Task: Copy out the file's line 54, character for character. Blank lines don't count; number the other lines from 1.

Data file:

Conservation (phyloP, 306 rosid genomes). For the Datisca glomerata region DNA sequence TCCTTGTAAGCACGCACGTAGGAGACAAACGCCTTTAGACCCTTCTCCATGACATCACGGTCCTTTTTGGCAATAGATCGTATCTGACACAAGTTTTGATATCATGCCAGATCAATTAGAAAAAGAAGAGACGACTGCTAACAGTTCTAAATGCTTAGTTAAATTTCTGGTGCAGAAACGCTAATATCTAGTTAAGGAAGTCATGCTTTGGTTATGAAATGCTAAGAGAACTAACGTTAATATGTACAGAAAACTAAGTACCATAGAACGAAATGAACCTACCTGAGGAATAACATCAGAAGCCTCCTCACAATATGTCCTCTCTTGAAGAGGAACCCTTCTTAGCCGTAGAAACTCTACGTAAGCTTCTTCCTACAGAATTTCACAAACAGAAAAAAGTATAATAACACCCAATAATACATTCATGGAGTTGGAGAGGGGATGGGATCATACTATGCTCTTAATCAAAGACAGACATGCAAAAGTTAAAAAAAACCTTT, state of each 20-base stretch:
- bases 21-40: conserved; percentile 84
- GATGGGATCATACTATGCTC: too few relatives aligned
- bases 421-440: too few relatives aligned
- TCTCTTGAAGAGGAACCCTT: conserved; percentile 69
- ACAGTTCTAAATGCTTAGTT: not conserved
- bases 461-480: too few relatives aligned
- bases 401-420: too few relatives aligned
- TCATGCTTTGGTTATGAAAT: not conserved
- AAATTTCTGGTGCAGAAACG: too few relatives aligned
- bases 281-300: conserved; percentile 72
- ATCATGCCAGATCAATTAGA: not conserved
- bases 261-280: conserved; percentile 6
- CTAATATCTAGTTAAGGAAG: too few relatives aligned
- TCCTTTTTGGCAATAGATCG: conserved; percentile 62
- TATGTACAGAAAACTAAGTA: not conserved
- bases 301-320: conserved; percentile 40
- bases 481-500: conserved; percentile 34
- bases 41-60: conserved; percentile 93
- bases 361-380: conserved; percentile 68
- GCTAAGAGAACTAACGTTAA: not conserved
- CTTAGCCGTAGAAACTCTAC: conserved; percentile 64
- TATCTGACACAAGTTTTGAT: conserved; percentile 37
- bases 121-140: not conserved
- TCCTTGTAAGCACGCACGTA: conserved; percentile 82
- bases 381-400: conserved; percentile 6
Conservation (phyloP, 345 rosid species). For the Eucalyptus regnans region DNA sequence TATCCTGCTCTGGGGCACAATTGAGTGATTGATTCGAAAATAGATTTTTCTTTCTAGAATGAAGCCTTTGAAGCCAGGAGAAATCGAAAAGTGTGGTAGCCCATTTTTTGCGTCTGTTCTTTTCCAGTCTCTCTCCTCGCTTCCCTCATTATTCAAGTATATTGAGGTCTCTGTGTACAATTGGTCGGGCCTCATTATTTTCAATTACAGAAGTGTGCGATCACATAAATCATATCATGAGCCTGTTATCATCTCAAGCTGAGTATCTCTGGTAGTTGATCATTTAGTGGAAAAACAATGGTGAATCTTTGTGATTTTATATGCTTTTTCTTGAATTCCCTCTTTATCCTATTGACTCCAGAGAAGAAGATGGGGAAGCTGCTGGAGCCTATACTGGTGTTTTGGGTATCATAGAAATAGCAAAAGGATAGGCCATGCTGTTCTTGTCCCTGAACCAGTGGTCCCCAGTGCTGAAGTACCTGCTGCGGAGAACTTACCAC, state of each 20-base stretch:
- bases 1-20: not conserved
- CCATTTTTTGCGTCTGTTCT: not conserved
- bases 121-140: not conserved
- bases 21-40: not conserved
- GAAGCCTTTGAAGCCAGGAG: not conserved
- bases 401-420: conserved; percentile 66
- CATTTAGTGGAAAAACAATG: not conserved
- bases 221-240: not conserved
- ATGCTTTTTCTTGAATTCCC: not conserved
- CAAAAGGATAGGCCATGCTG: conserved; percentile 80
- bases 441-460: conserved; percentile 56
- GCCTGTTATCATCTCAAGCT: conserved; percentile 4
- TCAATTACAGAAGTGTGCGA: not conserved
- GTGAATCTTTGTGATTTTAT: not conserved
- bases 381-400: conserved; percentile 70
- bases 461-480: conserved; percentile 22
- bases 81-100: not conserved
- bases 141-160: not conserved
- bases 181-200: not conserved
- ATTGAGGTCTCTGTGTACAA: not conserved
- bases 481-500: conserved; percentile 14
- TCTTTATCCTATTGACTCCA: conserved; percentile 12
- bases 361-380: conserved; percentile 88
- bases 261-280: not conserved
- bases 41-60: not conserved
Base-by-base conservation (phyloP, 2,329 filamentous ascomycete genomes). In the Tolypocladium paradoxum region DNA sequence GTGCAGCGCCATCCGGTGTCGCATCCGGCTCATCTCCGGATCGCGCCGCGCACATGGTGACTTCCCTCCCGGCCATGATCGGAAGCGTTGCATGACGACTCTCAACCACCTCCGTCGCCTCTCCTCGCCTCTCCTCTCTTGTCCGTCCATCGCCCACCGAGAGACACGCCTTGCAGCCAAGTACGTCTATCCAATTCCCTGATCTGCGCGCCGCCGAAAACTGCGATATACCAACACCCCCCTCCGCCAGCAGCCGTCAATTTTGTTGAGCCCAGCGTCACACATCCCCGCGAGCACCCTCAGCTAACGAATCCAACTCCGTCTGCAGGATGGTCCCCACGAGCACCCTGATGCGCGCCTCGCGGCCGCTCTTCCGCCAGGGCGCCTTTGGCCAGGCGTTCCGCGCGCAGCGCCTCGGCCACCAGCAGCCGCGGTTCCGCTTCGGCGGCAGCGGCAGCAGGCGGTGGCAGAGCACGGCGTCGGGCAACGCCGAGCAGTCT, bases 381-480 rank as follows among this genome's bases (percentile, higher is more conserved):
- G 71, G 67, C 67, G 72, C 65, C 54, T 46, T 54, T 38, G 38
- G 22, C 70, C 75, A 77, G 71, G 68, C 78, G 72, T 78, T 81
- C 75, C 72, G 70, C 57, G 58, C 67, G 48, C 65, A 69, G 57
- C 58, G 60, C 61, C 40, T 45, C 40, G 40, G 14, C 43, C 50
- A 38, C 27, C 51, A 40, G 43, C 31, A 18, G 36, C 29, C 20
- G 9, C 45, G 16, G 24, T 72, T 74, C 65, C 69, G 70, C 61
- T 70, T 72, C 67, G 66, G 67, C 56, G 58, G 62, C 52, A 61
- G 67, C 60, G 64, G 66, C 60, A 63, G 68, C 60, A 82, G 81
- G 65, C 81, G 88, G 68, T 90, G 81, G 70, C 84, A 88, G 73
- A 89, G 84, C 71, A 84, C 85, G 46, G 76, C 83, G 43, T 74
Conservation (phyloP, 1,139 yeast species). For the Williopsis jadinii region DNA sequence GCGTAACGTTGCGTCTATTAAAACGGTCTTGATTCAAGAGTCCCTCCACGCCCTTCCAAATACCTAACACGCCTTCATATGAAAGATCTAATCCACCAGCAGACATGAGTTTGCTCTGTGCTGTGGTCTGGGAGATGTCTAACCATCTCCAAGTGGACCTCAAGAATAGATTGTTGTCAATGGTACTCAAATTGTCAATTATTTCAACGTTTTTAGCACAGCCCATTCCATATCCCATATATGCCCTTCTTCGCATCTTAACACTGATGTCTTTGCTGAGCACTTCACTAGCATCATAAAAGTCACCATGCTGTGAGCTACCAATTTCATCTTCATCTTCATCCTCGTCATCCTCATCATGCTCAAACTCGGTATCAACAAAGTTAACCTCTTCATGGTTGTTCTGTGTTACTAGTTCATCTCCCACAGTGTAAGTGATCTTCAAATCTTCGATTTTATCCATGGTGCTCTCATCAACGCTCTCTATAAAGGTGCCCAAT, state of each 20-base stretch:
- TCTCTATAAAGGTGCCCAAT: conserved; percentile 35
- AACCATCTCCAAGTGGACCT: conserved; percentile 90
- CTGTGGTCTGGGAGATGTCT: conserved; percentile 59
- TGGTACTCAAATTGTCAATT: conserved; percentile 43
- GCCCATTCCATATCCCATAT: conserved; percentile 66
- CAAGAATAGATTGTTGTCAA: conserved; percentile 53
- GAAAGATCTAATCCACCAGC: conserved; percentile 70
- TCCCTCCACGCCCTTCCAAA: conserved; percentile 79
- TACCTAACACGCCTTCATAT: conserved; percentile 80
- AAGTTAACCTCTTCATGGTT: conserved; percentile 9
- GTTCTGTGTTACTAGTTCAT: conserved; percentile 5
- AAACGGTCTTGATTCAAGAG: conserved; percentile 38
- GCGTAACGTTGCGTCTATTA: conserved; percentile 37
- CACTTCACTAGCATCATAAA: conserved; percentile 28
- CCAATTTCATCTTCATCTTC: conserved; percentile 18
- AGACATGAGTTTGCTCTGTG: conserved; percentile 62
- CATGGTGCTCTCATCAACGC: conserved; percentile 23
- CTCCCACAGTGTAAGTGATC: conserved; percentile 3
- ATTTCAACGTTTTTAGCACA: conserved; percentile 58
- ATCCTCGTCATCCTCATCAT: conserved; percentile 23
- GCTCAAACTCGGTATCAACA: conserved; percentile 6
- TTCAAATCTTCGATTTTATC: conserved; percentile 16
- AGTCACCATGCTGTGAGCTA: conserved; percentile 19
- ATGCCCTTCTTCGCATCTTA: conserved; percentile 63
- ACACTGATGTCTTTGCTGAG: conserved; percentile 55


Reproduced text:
- G 71, G 67, C 67, G 72, C 65, C 54, T 46, T 54, T 38, G 38